Real Life. Real News. Real Voices.
Help us tell more of the stories that matter from voices that too often remain unheard.
Join HuffPost Plus

The Mindful Remedy for Food Addiction

While I wouldn't wish an addiction on anyone else, walking through this storm has taught me a very important lesson: The more you choose to respect yourself, the easier that choice becomes over time.
This post was published on the now-closed HuffPost Contributor platform. Contributors control their own work and posted freely to our site. If you need to flag this entry as abusive, send us an email.

I know how it starts.

Believe me, I've been there.

You have a bite.

And then another.

Next thing you know, the box is gone and you feel terrible.


You're disgusted, ashamed, embarrassed, guilty, and -- even through the fog of a sugar high -- you know you're SO much smarter than this. So why can't you stop eating?

The answer is because it's not about the food. It's about numbing and distracting yourself so you can avoid something unpleasant.

The boss you don't like.

The spouse who is distant.

The past you're trying to forget -- or perhaps the future you're trying to avoid.

My own food addiction in college stemmed from a deeeeeply internalized fear of entering "the real world" with no job, no money, and $40,000 in student loans. (Seriously. My debit card was rejected at Subway.)

Still... rather than face these fears head on, I'd hit up three different drive-thrus, eat my weight in greasy sandwiches, hate myself for a few hours, go to bed, wake up, hit the gym, and let the cycle begin again.

Sure there was some greedy appeal in the deviously, chemically-addictive food itself, but the added appeal was that the more time I spent focusing on how out of control I was in this area of my life, the less time I had to actually deal with the other parts. So the distraction was subconsciously intentional.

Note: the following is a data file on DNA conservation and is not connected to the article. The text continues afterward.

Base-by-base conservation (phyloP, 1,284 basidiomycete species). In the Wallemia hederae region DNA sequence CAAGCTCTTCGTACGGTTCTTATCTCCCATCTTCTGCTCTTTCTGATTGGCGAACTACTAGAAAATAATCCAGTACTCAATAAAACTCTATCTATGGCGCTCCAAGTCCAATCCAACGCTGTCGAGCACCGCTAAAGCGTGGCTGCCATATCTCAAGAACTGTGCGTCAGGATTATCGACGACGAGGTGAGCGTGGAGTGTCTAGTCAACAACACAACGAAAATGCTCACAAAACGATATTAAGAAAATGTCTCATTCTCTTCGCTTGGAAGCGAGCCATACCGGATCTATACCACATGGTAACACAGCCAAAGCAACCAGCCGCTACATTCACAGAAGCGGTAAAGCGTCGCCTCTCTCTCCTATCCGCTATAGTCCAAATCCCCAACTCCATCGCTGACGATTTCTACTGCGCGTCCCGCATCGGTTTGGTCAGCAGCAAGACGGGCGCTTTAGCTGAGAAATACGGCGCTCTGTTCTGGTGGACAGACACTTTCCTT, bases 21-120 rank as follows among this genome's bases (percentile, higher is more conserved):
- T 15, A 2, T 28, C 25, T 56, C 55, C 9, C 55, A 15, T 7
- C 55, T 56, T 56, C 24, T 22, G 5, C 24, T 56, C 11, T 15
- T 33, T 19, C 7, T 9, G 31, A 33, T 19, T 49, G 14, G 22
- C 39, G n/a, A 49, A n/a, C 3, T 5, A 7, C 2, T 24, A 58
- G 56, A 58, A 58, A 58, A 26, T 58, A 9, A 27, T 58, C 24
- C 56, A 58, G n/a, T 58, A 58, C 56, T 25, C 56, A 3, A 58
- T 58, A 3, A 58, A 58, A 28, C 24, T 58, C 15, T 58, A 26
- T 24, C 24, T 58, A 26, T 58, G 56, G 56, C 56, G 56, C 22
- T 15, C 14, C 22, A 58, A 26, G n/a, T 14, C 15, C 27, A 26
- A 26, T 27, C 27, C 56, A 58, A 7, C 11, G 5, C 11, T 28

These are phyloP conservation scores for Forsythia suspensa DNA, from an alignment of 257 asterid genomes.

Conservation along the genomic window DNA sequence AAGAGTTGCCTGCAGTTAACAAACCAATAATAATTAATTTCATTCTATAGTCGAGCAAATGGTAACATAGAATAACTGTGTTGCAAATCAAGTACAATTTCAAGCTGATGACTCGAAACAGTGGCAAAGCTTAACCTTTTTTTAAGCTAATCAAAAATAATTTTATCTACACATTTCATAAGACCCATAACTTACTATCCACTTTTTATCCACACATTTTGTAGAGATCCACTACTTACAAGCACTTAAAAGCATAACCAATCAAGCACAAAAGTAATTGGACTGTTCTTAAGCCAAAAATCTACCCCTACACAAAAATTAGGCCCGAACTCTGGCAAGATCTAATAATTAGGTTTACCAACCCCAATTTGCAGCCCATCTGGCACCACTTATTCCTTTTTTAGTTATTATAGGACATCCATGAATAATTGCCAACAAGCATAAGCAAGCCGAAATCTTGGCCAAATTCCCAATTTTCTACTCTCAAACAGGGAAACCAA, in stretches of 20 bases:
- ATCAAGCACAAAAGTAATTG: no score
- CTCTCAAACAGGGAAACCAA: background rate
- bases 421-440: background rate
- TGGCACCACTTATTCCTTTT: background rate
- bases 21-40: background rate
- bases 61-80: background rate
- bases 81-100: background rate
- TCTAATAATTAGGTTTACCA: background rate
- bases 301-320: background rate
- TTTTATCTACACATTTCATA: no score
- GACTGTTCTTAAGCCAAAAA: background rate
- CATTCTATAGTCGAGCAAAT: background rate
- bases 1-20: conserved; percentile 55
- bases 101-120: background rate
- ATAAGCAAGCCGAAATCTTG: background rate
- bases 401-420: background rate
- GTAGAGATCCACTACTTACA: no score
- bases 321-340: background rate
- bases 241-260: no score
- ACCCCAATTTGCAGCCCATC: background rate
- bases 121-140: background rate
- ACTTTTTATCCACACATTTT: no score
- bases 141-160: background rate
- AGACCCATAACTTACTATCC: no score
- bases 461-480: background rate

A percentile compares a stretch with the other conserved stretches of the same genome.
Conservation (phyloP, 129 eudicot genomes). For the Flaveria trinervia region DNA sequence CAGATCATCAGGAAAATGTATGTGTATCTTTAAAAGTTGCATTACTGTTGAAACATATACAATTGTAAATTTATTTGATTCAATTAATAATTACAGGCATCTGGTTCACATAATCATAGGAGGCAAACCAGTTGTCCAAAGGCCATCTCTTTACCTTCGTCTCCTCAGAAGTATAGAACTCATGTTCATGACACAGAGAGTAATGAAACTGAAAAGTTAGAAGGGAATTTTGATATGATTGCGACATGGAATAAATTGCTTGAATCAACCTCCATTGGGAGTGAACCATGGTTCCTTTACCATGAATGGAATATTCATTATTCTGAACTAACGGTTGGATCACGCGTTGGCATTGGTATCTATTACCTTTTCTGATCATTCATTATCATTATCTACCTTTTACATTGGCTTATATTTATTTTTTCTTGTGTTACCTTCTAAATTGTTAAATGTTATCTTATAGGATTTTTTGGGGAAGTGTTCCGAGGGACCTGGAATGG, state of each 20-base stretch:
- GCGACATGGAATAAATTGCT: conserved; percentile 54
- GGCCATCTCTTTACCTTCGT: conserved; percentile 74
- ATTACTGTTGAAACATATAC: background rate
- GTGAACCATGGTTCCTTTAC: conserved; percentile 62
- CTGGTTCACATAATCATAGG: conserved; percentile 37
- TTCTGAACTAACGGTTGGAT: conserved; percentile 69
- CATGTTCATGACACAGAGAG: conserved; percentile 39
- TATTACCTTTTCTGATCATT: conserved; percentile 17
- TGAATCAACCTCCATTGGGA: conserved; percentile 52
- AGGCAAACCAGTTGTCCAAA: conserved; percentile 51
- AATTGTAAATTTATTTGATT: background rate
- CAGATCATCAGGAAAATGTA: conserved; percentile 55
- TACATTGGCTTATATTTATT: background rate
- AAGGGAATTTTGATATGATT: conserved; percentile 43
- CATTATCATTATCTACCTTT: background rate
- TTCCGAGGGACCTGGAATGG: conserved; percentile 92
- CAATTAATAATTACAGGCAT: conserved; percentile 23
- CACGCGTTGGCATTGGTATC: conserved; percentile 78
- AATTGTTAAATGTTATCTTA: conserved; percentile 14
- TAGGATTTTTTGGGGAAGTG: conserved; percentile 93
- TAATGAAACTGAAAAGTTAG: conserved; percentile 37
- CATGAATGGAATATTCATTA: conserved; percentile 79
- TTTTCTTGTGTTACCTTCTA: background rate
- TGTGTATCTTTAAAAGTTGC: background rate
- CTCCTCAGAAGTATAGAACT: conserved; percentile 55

To be honest, I didn't think I'd write about this topic again. I've already been there, done that and I recovered a long time ago.

But then I read this introduction to Mika Brzezinski's new book and so closely identified with her pain and the "daily tyranny" of her hidden addiction that it brought me back to my own struggle, and those of my friends.

While I didn't use this word at the time, I know without question that I got my life back through mindfulness.

In fact, the day I started to heal was the day I (finally) admitted I couldn't change what I couldn't acknowledge. And once I became willing to observe the triggers that made me want to escape through food, the more I learned the root cause of my bingeing was stress.

Here comes the disclaimer.

You don't have to be a food addict to recognize the pattern of emotional eating. We've all reached for the ice cream at some point to soothe the pain of a broken heart or a broken dream. (The difference, of course, is that addicts can't stop.)

I was definitely an addict.

And so the gift of being mindful was that it created a space for me to "kill the monster when it's little." In other words, I was able to catch myself being triggered LONG BEFORE I showed up at 7-Eleven like a junkie -- and by catching myself I was able to choose a different response.

Waking up to that choice saved me.

Do I still have moments where the monster returns? I'd be lying if I said no.

Halloween in particular is rough.

Still, just being aware of my triggers means I don't keep junk food in my home, I don't go to certain restaurants, and I have lots of handy excuses for those cute little Girl Scouts who sit outside my grocery store. Removing temptation has been my first choice but, in those times when the ugly monster rears his ugly head, turning towards the feeling has become my second.

Following the practice of mindfulness, I simply ask, "What is this really about?"

While I wouldn't wish an addiction on anyone else, walking through this storm has taught me a very important lesson: The more you choose to respect yourself, the easier that choice becomes over time.

And if you don't choose you, who will?

For more by Emily Bennington, click here.

For more on mental health, click here.